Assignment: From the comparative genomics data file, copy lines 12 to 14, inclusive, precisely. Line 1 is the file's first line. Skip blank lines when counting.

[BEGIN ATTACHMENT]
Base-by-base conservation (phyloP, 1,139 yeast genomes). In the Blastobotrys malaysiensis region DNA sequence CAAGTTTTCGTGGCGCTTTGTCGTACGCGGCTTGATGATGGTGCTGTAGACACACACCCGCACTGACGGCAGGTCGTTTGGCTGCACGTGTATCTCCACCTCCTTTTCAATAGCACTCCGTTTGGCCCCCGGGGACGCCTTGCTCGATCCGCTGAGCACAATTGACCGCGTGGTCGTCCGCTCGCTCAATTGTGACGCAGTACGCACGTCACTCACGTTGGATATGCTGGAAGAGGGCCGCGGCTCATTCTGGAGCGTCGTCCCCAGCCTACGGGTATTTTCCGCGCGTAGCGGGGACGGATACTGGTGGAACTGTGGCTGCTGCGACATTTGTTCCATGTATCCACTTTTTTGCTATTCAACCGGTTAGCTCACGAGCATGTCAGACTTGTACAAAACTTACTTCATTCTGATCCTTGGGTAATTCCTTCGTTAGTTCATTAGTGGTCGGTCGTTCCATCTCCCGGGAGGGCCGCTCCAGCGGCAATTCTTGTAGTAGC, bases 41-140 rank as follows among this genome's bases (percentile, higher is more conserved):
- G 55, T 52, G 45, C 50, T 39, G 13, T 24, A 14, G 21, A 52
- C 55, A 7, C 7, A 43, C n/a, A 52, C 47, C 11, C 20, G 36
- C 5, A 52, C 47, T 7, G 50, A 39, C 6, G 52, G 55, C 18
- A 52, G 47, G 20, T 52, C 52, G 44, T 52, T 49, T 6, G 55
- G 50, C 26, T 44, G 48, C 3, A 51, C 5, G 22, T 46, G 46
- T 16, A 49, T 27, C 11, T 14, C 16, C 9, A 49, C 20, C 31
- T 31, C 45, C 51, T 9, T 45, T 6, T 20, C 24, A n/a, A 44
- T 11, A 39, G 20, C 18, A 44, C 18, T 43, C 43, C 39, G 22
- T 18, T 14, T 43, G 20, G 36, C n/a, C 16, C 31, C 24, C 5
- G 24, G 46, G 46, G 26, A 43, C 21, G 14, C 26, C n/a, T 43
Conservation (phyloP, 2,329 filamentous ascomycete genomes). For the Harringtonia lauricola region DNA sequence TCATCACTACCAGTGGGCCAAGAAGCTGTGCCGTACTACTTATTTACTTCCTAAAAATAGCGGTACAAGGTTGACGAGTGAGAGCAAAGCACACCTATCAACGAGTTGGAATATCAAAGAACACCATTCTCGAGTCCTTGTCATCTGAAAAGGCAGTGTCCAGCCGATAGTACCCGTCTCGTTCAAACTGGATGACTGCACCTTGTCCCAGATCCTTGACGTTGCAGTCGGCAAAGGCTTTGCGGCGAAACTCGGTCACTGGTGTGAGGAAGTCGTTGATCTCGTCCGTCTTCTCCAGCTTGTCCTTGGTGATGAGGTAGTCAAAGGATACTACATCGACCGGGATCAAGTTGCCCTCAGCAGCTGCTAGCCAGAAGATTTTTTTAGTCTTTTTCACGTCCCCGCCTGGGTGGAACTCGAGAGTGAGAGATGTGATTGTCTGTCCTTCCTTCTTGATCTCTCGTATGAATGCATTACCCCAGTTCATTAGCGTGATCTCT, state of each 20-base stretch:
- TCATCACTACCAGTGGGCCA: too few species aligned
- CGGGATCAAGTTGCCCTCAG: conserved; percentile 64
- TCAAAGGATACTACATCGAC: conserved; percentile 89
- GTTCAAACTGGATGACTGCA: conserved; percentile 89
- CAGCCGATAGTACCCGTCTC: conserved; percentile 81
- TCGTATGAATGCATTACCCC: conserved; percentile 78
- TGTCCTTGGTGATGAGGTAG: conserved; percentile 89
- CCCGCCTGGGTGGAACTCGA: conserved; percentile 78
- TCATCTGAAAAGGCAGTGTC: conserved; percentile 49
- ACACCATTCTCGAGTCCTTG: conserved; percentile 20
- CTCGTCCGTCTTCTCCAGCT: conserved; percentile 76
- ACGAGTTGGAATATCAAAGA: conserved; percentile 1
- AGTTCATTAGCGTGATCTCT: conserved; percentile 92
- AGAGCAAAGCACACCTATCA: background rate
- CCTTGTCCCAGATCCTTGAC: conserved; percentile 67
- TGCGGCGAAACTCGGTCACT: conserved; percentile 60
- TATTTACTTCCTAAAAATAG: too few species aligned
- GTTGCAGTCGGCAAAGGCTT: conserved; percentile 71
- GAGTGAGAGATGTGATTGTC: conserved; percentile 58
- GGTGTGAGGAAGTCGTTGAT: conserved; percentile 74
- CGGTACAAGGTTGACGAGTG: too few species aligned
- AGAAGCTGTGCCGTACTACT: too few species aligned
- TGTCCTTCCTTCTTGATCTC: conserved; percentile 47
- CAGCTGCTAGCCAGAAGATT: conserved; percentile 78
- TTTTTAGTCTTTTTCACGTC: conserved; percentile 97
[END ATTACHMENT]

Conservation (phyloP, 2,329 filamentous ascomycete genomes). For the Harringtonia lauricola region DNA sequence TCATCACTACCAGTGGGCCAAGAAGCTGTGCCGTACTACTTATTTACTTCCTAAAAATAGCGGTACAAGGTTGACGAGTGAGAGCAAAGCACACCTATCAACGAGTTGGAATATCAAAGAACACCATTCTCGAGTCCTTGTCATCTGAAAAGGCAGTGTCCAGCCGATAGTACCCGTCTCGTTCAAACTGGATGACTGCACCTTGTCCCAGATCCTTGACGTTGCAGTCGGCAAAGGCTTTGCGGCGAAACTCGGTCACTGGTGTGAGGAAGTCGTTGATCTCGTCCGTCTTCTCCAGCTTGTCCTTGGTGATGAGGTAGTCAAAGGATACTACATCGACCGGGATCAAGTTGCCCTCAGCAGCTGCTAGCCAGAAGATTTTTTTAGTCTTTTTCACGTCCCCGCCTGGGTGGAACTCGAGAGTGAGAGATGTGATTGTCTGTCCTTCCTTCTTGATCTCTCGTATGAATGCATTACCCCAGTTCATTAGCGTGATCTCT, state of each 20-base stretch:
- TCATCACTACCAGTGGGCCA: too few species aligned
- CGGGATCAAGTTGCCCTCAG: conserved; percentile 64